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Find a suitable property

location of the land is important

Getting started on the project meant finding some land.  It was all very well to think about building a home according to the latest sustainable living principles, but nothing could happen without first purchasing a suitable block of land.  What did we think was a suitable block?  What were the requirements that separated the properties to avoid from the ones that deserved more scrutiny?  Libby thought about how we wanted to live in the new few years and what amenities were important to us.  She also analysed the economics in detail to ensure that we would at least come out even financially after we built a unit for ourselves and then sold the others that would be built on the block.

The detailed list follows, but Libby summarised her requirements as trees & train.

Easy walking distance from public transport.  In our case, the preferred mode of public transport was by train.  Libby travels to her current job via train.  If we need to get into the city, trains are a convenient option.  Train stations are also likely to be the hub for local bus services.

Easy walking distance of a variety of shops, particularly a good coffee shop.  Walking to get a few essentials reduces the need for using the car and provides a pleasant form of exercise.

Mature trees/shrubs/parks in the area to create green spaces. We are lucky to currently live in an area with a landscape overlay that protects an environment with plenty of tree cover so we wanted to get as close as possible to repeating that experience.

Large enough to fit 2-3 single storey dwellings with space for garden areas around each of them.  We wanted the residents of each unit to have a usable, landscaped space outside their dwelling for open air activities – gardening, growing fruits and vegetables, place to enjoy outdoor meals, etc.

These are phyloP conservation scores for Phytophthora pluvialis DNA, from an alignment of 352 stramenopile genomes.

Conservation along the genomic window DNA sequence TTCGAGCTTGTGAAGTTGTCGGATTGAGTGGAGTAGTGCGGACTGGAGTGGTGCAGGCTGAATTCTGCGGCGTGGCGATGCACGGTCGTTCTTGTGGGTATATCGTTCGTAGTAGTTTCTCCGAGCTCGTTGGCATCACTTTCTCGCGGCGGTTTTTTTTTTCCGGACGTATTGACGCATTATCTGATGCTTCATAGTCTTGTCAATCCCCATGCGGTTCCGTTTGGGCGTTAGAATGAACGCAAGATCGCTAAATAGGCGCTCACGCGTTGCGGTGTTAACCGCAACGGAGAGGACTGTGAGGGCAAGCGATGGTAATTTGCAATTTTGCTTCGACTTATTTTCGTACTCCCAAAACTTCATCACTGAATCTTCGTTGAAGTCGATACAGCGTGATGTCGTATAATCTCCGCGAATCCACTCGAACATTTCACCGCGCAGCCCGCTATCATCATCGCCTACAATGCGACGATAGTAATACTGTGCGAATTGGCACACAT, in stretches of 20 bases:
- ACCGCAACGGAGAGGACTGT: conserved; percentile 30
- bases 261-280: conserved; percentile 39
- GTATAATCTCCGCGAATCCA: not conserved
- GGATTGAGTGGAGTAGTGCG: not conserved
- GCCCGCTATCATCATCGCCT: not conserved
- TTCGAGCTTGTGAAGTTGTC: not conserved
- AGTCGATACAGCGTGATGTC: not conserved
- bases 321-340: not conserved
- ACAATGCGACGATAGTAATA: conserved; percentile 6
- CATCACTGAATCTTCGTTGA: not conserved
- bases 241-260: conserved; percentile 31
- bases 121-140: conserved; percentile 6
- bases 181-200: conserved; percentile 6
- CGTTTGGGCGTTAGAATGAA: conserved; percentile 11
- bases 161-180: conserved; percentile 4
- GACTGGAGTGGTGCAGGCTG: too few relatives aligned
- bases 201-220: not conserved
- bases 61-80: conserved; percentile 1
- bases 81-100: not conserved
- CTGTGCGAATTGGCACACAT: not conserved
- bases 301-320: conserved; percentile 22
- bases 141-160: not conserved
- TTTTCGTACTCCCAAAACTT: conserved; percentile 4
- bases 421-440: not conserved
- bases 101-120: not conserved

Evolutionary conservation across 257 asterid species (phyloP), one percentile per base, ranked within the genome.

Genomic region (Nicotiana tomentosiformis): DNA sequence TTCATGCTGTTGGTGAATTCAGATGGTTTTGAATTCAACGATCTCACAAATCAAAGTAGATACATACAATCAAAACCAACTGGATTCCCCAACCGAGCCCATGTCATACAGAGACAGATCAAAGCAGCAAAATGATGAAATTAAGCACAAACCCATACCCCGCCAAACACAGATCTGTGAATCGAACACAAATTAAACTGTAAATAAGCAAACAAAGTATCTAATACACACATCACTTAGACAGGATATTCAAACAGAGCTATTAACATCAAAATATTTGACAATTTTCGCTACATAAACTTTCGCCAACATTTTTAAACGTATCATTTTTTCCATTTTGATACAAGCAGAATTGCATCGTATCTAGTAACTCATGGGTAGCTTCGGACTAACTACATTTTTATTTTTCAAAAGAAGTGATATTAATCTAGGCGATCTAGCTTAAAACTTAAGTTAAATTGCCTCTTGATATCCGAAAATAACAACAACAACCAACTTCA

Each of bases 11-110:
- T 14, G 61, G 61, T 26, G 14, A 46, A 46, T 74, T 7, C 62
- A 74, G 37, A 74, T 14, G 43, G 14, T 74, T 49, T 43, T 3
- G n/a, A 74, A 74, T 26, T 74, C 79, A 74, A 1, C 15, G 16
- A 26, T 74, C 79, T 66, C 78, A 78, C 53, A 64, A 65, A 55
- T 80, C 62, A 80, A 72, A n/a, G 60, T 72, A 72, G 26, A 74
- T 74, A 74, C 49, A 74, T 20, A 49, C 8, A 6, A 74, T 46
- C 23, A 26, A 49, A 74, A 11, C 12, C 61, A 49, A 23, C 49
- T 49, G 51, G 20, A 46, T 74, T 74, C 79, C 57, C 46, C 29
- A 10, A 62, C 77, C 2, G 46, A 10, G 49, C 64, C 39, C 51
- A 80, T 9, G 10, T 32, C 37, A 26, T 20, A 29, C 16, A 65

Support the economics of developing well-built, boutique single storey homes and selling them at a price that would at least cover everyone’s  costs (perhaps a modest profit).  Our team agreed that profit was not the fundamental driver for this project.  As David said, “If everyone comes out of this project with a smile, we will have succeeded.”

Libby – I actually feel uncomfortable if I’m in an area where I’m taller than all the vegetation.


  • peter nottingham

    January 18, 01 2015 05:03:06

    As one accountant to another, i would elevate the notion of there being a buck or two in the project from desirable to essential.

    • Libby & Howard

      January 18, 01 2015 06:10:38

      Hi Peter,
      Point taken. We’re thinking it’s essential that we don’t make a loss and jeopardise our retirement. Making a substantial profit isn’t the goal but the numbers will certainly tell us what we can and can’t afford as we put the design together. We’ve already crossed off a geothermal heating system from our wishlist due to the $70k capital cost. Would love to have one but …

  • Green Coffee bean

    April 01, 04 2015 02:58:18

    Hey very nice blog!

  • Libby & Howard

    May 10, 05 2015 08:31:03

    I’m currently limiting the blog to a single author – me. Sometime in the future this may change so keep reading and see what develops. If you read an article and want more details, put your question into a comment and I’ll see what I can do.

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